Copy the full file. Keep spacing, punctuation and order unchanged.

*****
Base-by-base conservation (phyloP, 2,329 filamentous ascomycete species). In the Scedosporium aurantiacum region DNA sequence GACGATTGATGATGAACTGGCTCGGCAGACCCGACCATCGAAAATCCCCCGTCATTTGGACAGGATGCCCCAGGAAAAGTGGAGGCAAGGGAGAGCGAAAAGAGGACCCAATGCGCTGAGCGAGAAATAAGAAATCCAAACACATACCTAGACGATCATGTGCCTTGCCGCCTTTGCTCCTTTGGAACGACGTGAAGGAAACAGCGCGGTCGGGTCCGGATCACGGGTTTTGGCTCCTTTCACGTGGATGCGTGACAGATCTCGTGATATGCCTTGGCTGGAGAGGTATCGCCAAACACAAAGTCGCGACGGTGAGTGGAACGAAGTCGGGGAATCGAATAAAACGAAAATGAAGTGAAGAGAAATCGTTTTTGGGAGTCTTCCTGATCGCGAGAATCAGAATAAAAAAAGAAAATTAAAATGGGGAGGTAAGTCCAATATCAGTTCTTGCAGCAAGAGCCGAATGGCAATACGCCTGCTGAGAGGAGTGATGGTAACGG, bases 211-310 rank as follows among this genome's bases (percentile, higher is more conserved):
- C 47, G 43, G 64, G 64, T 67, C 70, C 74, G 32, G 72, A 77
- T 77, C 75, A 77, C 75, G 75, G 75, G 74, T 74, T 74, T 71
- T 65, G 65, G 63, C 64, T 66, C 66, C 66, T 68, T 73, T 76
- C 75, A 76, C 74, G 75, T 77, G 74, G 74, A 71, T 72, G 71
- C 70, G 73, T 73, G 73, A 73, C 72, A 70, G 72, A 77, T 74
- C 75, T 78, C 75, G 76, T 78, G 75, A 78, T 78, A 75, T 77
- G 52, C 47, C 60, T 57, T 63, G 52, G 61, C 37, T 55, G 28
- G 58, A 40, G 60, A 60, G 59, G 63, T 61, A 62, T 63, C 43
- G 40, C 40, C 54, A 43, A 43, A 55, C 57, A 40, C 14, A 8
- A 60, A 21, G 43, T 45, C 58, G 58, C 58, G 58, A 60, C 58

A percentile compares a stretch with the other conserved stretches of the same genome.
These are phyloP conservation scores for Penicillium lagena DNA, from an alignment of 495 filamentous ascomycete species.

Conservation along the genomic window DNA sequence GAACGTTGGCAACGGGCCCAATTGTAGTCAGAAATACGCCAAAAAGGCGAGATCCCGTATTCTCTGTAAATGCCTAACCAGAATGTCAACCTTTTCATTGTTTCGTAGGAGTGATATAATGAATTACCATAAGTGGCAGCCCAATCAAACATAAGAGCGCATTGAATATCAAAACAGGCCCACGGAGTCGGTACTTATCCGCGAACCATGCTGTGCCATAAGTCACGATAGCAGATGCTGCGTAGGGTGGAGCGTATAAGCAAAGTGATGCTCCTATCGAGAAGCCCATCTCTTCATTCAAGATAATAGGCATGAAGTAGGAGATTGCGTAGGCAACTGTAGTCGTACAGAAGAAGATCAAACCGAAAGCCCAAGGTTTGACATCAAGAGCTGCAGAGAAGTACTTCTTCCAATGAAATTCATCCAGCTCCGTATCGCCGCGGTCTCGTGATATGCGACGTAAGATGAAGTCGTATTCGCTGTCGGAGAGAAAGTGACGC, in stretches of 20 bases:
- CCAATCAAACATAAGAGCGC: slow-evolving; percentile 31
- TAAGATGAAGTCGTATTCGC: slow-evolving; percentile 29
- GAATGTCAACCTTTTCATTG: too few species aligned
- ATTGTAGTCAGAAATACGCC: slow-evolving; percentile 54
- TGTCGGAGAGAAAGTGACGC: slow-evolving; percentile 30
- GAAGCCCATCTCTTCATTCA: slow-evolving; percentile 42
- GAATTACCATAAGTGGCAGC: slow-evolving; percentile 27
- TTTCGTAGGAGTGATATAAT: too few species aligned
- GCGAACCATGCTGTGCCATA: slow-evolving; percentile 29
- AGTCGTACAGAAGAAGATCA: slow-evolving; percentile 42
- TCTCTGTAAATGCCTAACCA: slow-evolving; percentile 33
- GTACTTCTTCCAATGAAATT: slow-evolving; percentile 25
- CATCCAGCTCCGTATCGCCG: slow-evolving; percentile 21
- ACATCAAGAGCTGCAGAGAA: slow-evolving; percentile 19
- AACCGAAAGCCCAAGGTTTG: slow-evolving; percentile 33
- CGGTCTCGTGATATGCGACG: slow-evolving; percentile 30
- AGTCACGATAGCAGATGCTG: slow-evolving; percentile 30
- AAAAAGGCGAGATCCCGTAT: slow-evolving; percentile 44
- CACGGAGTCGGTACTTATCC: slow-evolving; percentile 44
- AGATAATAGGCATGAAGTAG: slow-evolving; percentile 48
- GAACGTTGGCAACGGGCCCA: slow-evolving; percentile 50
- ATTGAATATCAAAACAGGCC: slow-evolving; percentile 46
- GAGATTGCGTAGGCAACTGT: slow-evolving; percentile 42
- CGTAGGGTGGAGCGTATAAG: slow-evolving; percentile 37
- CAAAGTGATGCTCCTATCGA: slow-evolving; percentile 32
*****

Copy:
Base-by-base conservation (phyloP, 2,329 filamentous ascomycete species). In the Scedosporium aurantiacum region DNA sequence GACGATTGATGATGAACTGGCTCGGCAGACCCGACCATCGAAAATCCCCCGTCATTTGGACAGGATGCCCCAGGAAAAGTGGAGGCAAGGGAGAGCGAAAAGAGGACCCAATGCGCTGAGCGAGAAATAAGAAATCCAAACACATACCTAGACGATCATGTGCCTTGCCGCCTTTGCTCCTTTGGAACGACGTGAAGGAAACAGCGCGGTCGGGTCCGGATCACGGGTTTTGGCTCCTTTCACGTGGATGCGTGACAGATCTCGTGATATGCCTTGGCTGGAGAGGTATCGCCAAACACAAAGTCGCGACGGTGAGTGGAACGAAGTCGGGGAATCGAATAAAACGAAAATGAAGTGAAGAGAAATCGTTTTTGGGAGTCTTCCTGATCGCGAGAATCAGAATAAAAAAAGAAAATTAAAATGGGGAGGTAAGTCCAATATCAGTTCTTGCAGCAAGAGCCGAATGGCAATACGCCTGCTGAGAGGAGTGATGGTAACGG, bases 211-310 rank as follows among this genome's bases (percentile, higher is more conserved):
- C 47, G 43, G 64, G 64, T 67, C 70, C 74, G 32, G 72, A 77
- T 77, C 75, A 77, C 75, G 75, G 75, G 74, T 74, T 74, T 71
- T 65, G 65, G 63, C 64, T 66, C 66, C 66, T 68, T 73, T 76
- C 75, A 76, C 74, G 75, T 77, G 74, G 74, A 71, T 72, G 71
- C 70, G 73, T 73, G 73, A 73, C 72, A 70, G 72, A 77, T 74
- C 75, T 78, C 75, G 76, T 78, G 75, A 78, T 78, A 75, T 77
- G 52, C 47, C 60, T 57, T 63, G 52, G 61, C 37, T 55, G 28
- G 58, A 40, G 60, A 60, G 59, G 63, T 61, A 62, T 63, C 43
- G 40, C 40, C 54, A 43, A 43, A 55, C 57, A 40, C 14, A 8
- A 60, A 21, G 43, T 45, C 58, G 58, C 58, G 58, A 60, C 58

A percentile compares a stretch with the other conserved stretches of the same genome.
These are phyloP conservation scores for Penicillium lagena DNA, from an alignment of 495 filamentous ascomycete species.

Conservation along the genomic window DNA sequence GAACGTTGGCAACGGGCCCAATTGTAGTCAGAAATACGCCAAAAAGGCGAGATCCCGTATTCTCTGTAAATGCCTAACCAGAATGTCAACCTTTTCATTGTTTCGTAGGAGTGATATAATGAATTACCATAAGTGGCAGCCCAATCAAACATAAGAGCGCATTGAATATCAAAACAGGCCCACGGAGTCGGTACTTATCCGCGAACCATGCTGTGCCATAAGTCACGATAGCAGATGCTGCGTAGGGTGGAGCGTATAAGCAAAGTGATGCTCCTATCGAGAAGCCCATCTCTTCATTCAAGATAATAGGCATGAAGTAGGAGATTGCGTAGGCAACTGTAGTCGTACAGAAGAAGATCAAACCGAAAGCCCAAGGTTTGACATCAAGAGCTGCAGAGAAGTACTTCTTCCAATGAAATTCATCCAGCTCCGTATCGCCGCGGTCTCGTGATATGCGACGTAAGATGAAGTCGTATTCGCTGTCGGAGAGAAAGTGACGC, in stretches of 20 bases:
- CCAATCAAACATAAGAGCGC: slow-evolving; percentile 31
- TAAGATGAAGTCGTATTCGC: slow-evolving; percentile 29
- GAATGTCAACCTTTTCATTG: too few species aligned
- ATTGTAGTCAGAAATACGCC: slow-evolving; percentile 54
- TGTCGGAGAGAAAGTGACGC: slow-evolving; percentile 30
- GAAGCCCATCTCTTCATTCA: slow-evolving; percentile 42
- GAATTACCATAAGTGGCAGC: slow-evolving; percentile 27
- TTTCGTAGGAGTGATATAAT: too few species aligned
- GCGAACCATGCTGTGCCATA: slow-evolving; percentile 29
- AGTCGTACAGAAGAAGATCA: slow-evolving; percentile 42
- TCTCTGTAAATGCCTAACCA: slow-evolving; percentile 33
- GTACTTCTTCCAATGAAATT: slow-evolving; percentile 25
- CATCCAGCTCCGTATCGCCG: slow-evolving; percentile 21
- ACATCAAGAGCTGCAGAGAA: slow-evolving; percentile 19
- AACCGAAAGCCCAAGGTTTG: slow-evolving; percentile 33
- CGGTCTCGTGATATGCGACG: slow-evolving; percentile 30
- AGTCACGATAGCAGATGCTG: slow-evolving; percentile 30
- AAAAAGGCGAGATCCCGTAT: slow-evolving; percentile 44
- CACGGAGTCGGTACTTATCC: slow-evolving; percentile 44
- AGATAATAGGCATGAAGTAG: slow-evolving; percentile 48
- GAACGTTGGCAACGGGCCCA: slow-evolving; percentile 50
- ATTGAATATCAAAACAGGCC: slow-evolving; percentile 46
- GAGATTGCGTAGGCAACTGT: slow-evolving; percentile 42
- CGTAGGGTGGAGCGTATAAG: slow-evolving; percentile 37
- CAAAGTGATGCTCCTATCGA: slow-evolving; percentile 32